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34-Year-Old Asks For Big Piece

MADISON, WI—Directing the server to the large square in the corner, local 34-year-old Matthew Hinke asked for a big piece of cake during a workplace birthday party, sources confirmed Tuesday.

Mom Produces Decorative Gift Bag Out Of Thin Air

LEXINGTON, MA—Conjuring the item into existence along with several sheets of perfectly coordinated tissue paper, local mother Caroline Wolfson, 49, reportedly produced a decorative gift bag out of thin air Tuesday within a mere fraction of a second of her daughter mentioning she needed to wrap a present.

Cake Just Sitting There

Take It

CHICAGO—Assuring you that there was nothing to worry about and not a soul around who would see you, sources confirmed Tuesday that a large piece of chocolate cake was just sitting there and that you should go ahead and take it.
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Area Man Already Tired Of Prison

Inmate #29384 considers counting the bars again.
Inmate #29384 considers counting the bars again.

SHERIDAN, OR—After spending 73 hours in the Sheridan Federal Correctional Institution in northwestern Oregon, first-time inmate Martin Hayes told reporters today that he was "getting pretty tired of prison."

"Man, this is so boring," said Hayes, 38, who just completed day three of a 22-year sentence for vehicular manslaughter and reckless endangerment. "There are no cool activities, no interesting places to go, no nothing. Mostly I just sit around."

Though he only arrived at the prison Saturday, Hayes claimed to have already exhausted every idea he had for amusing himself during his 192,852 hours of incarceration. According to prison officials, Hayes has spent the majority of the last two days either pacing his cell, humming tunelessly, or, when no other activity presents itself, masturbating.

"Honestly, what am I supposed to do now?" Hayes asked. "Sit-ups? I did those already. And I finished the book I brought in with me, too. At this point, I think I've literally done everything that you can possibly do in this place. How is it only Tuesday?"

Hayes then tried to kill some time by doodling, but soon grew bored.

After briefly searching for employment with the prison work program, the recently sentenced felon ultimately decided against the idea when he learned that the only position available was some dull, repetitive job making phone calls and persuading people to change their communications provider.

"The whole prison is basically just a big building full of rooms," said Hayes, who according to sources has little chance of commuting the two-decade-long sentence that he received for a drunk-driving incident last October. "By the third day you've pretty much seen everything there is to see."

On Sunday, his second day in prison, Hayes befriended a small sparrow that had perched on his windowsill, but the bird soon flew away and never returned. Since then, he's kept track of the passing time by watching the progress of shadows cast on the floor by the bars in his cell's window.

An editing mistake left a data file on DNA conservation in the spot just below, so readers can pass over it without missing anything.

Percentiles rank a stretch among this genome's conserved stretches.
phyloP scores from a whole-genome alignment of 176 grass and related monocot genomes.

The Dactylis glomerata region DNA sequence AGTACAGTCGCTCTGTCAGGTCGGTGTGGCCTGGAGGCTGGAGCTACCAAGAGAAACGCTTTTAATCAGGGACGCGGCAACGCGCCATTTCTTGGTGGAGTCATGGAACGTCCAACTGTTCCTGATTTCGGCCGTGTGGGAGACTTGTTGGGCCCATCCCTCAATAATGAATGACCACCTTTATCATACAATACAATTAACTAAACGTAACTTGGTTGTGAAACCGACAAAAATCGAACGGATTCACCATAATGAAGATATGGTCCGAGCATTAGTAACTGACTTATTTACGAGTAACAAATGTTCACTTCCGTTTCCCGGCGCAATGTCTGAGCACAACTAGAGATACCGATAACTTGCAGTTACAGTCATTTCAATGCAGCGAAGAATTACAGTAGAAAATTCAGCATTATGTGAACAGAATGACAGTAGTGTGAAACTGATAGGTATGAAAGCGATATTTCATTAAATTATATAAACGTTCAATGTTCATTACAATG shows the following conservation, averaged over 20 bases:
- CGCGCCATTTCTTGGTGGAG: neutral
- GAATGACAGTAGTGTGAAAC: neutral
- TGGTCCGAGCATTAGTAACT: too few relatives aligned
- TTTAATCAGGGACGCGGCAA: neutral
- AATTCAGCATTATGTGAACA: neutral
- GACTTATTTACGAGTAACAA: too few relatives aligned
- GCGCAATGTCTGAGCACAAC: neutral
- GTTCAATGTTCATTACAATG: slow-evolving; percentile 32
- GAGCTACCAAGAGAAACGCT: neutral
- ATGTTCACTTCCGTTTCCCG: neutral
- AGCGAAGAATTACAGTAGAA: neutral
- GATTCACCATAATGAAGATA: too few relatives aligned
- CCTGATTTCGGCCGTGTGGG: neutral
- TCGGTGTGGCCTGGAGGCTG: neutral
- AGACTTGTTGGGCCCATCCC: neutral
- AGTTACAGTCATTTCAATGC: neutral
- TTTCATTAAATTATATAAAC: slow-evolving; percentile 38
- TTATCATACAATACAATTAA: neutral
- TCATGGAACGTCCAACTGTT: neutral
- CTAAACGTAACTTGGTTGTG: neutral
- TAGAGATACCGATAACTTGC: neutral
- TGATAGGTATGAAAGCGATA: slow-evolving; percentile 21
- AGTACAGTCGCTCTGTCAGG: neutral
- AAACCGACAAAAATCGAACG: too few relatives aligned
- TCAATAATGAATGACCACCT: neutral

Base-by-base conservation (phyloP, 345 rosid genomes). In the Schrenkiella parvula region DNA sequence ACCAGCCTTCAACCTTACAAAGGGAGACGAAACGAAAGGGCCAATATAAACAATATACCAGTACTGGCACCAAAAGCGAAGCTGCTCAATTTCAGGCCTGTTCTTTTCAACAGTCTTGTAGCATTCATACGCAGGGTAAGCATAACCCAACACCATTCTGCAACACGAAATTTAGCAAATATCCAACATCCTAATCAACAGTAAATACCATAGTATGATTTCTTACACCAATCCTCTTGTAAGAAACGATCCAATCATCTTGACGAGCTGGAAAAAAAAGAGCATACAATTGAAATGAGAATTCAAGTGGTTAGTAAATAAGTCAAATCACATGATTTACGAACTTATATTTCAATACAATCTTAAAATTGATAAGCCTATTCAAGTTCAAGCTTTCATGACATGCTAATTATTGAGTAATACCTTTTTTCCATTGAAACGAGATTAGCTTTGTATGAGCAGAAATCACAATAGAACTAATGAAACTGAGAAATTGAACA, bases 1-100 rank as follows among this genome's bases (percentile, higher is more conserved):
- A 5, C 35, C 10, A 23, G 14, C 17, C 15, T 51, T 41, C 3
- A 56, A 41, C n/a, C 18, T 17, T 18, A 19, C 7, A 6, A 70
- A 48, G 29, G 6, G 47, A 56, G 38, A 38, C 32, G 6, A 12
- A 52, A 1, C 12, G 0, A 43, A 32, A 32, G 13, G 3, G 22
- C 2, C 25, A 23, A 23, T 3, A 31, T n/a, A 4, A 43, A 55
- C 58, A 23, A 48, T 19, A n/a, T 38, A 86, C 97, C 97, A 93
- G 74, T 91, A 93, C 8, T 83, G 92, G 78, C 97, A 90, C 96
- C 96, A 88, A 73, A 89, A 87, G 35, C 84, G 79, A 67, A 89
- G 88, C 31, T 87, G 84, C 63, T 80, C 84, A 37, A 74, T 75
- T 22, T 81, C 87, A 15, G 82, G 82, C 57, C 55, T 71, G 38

When skies are overcast, Hayes keeps a running tally of seconds passed by counting them aloud.

While his history of prior offenses will likely curry him no favor with the Oregon state parole board, the convict is holding out hope that his cell assignment will change from time to time so that he'll be able to gaze at new patterns of dust on the floor and imagine all the different shapes he can see within them.

"I'd go so far as to say this is the most bored I've been in my entire life," Hayes said after rereading the prison library's only copy of Entertainment Weekly, dated September 2006. "Look at this. Am I supposed to care what happened on Grey's Anatomy two seasons ago?"

"It's like I'm being punished," Hayes added.

Although the Sheridan facility does arrange a few special events for its inmates, including group counseling and a movie night, Hayes has been unimpressed with the calendar of activities so far.

"Last night, after they screened We Are Marshall, which I'd seen like three times before, these two guys from Block C started shoving each other and yelling in Spanish," Hayes recounted. "I figured, yeah, this is gonna be cool! Then a guard broke it up. I was like, nice one, buddy. Thanks for ruining the one moment of prison so far that was actually almost fun."

As of press time, Hayes claimed to have no plans for the immediate future, expecting only continued monotony. However, fellow inmates indicated the 38-year-old's tedium might soon be dispelled, as tomorrow he will be forcibly tattooed with a mixture of soot and urine, made to swallow six boxes of month-old fermented Juicy Juice, and compelled to shiv a rival gang member to death.

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